Nanobiosym Diagnostics Inc. (Nanobiosym) announced that the U.S. Food and Drug Administration (FDA) has issued an Emergency Use Authorization (EUA) for the Gene-RADAR Zika Virus Test.
The Gene-RADAR Zika Virus Test is authorized for the qualitative detection of RNA from Zika virus in human serum from individuals meeting Centers for Disease Control and Prevention (CDC) Zika virus clinical and/or epidemiological criteria by laboratories in the U.S. that are certified under the Clinical Laboratory Improvement Amendments of 1988 (CLIA), 42 U.S.C. § 263a, to perform high complexity tests, or by similarly qualified non-U.S. laboratories. This test has not been FDA-cleared or approved and is only authorized for use for the duration of the declaration that circumstances exist justifying the authorization of the emergency use of in vitro diagnostic tests for detection of Zika virus and/or diagnosis of Zika virus infection under section 564(b)(1) of the Act, 21 U.S.C. § 360bbb-3(b)(1), unless the authorization is terminated or revoked sooner.
“This FDA EUA represents a major milestone towards realizing our deeper vision: to decentralize, personalize, and mobilize the next generation of healthcare, much like cell phones transformed the telecommunications industry,” says Dr. Anita Goel, M.D., Ph.D., Chairman and CEO of Nanobiosym and a Harvard-MIT trained physicist and physician. “The FDA’s prompt feedback has accelerated our journey from winning the first XPRIZE for healthcare to bringing this new technology to patients and providers battling Zika on the front lines.”
According to the Centers for Disease Control (CDC), more than 43,000 people in the U.S. and its territories have already been infected by the Zika virus, including at least 4,750 pregnant women. One of the greatest threats of Zika infection occurs during pregnancy, potentially resulting in significant neurological problems in the developing baby, such as severe microcephaly, decreased brain tissue and brain damage.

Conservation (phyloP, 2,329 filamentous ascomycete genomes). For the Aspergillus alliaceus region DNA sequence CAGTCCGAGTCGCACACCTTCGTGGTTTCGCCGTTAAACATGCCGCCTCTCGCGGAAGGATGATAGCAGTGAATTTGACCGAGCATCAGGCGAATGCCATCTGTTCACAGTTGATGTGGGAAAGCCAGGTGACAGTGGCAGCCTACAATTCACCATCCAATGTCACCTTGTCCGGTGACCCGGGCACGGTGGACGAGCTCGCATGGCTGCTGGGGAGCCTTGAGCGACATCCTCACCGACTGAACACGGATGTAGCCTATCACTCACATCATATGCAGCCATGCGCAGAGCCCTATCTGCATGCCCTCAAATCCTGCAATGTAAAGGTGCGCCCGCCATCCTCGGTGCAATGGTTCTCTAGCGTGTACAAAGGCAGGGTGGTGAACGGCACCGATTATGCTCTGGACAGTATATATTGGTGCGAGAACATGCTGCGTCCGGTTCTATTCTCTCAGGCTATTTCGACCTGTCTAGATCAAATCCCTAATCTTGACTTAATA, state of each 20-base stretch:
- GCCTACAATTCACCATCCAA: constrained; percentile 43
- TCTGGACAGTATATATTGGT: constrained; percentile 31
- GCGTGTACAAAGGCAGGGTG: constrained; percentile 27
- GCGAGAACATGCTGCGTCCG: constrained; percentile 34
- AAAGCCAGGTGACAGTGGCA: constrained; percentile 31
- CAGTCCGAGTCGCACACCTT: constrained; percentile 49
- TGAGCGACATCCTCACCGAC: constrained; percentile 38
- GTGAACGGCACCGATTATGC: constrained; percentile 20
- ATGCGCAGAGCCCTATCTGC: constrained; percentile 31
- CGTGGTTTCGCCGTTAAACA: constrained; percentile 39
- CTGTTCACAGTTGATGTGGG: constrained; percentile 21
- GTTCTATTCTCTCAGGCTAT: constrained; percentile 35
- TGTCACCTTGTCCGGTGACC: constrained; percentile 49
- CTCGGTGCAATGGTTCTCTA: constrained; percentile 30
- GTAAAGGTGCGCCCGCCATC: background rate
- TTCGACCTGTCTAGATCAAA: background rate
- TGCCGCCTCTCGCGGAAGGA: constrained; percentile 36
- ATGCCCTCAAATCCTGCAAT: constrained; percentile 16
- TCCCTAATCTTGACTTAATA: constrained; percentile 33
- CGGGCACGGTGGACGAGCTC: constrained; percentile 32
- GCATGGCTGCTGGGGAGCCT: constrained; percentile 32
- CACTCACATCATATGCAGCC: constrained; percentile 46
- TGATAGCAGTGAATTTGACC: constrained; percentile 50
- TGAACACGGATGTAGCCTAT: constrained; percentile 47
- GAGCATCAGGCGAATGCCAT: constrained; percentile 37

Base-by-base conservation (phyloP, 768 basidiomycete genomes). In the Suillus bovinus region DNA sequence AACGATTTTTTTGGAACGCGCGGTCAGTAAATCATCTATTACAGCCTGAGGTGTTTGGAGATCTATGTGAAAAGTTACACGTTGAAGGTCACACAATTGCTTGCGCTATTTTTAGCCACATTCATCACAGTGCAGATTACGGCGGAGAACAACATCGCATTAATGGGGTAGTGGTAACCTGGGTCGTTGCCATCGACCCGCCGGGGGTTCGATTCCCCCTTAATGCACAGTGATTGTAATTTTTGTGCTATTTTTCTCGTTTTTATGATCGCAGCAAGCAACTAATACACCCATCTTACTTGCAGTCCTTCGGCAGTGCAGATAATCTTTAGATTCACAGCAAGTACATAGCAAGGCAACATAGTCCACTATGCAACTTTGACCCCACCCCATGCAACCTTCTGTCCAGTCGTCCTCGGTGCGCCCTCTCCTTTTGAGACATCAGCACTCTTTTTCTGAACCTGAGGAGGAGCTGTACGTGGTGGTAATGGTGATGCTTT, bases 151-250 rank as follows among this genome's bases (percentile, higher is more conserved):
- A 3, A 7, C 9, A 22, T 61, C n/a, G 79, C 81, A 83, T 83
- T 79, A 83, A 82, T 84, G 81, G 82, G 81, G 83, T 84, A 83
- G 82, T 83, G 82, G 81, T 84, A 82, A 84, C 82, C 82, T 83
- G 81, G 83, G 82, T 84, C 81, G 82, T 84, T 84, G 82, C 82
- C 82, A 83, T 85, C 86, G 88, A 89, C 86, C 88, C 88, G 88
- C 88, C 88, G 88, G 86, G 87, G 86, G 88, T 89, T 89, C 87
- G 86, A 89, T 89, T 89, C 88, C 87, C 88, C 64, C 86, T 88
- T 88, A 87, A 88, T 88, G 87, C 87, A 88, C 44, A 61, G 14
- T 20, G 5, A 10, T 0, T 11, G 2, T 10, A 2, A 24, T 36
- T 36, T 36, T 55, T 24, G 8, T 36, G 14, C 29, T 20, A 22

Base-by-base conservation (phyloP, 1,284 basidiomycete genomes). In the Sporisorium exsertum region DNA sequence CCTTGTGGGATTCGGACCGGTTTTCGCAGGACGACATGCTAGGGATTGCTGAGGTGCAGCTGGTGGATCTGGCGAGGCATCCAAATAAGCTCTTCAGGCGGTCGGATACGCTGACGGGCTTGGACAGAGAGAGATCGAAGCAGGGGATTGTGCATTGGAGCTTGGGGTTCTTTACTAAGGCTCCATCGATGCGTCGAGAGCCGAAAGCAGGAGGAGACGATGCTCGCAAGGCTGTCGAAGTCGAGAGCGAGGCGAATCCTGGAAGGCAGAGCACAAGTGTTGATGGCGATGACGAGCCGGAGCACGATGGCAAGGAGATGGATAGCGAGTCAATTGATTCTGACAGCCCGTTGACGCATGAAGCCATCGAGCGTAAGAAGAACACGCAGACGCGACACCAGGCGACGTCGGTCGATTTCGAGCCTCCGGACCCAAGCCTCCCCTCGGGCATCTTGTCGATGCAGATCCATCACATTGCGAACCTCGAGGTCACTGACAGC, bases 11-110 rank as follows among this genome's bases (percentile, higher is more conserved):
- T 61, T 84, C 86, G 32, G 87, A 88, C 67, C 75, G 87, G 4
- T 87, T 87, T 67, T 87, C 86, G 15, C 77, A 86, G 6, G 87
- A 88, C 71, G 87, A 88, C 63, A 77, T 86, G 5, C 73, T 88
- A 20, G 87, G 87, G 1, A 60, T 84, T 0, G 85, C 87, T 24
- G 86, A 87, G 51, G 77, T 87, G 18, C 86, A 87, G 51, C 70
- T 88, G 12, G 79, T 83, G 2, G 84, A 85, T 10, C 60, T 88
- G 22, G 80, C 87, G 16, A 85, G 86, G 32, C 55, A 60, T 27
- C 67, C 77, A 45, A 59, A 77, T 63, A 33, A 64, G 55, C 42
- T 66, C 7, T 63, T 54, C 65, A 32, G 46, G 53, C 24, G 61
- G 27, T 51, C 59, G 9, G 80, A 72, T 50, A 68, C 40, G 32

Currently, Zika virus RNA has been detected in serum up to 13 days post-symptom onset in non-pregnant patients, up to 62 days post-symptom onset in pregnant patients and up to 53 days after the last known possible exposure in an asymptomatic pregnant woman. In addition, recent studies have demonstrated Zika virus RNA detection in semen and whole blood 34 days and two months post-infection, respectively. The Gene-RADAR Zika Virus Test should be performed according to CDC’s algorithm for Zika testing.
“Access to this important new testing technology represents an important breakthrough in ‘real-time’ Zika testing, and partnering with Nanobiosym allows us to bring cutting-edge Gene-RADAR testing to our patients here in Florida,” says Dr. D.T. Jayaweera, M.D., Executive Dean for Infectious Disease Research at the Miller School of Medicine at the University of Miami, which has signed a Memorandum of Understanding with Nanobiosym to evaluate the real-world clinical and operational utility of the Gene-RADARplatform. “Mitigating the further spread of Zika virus infection in Florida and effectively managing the spectrum of neurological problems in newborn babies and adults is a top priority for us.”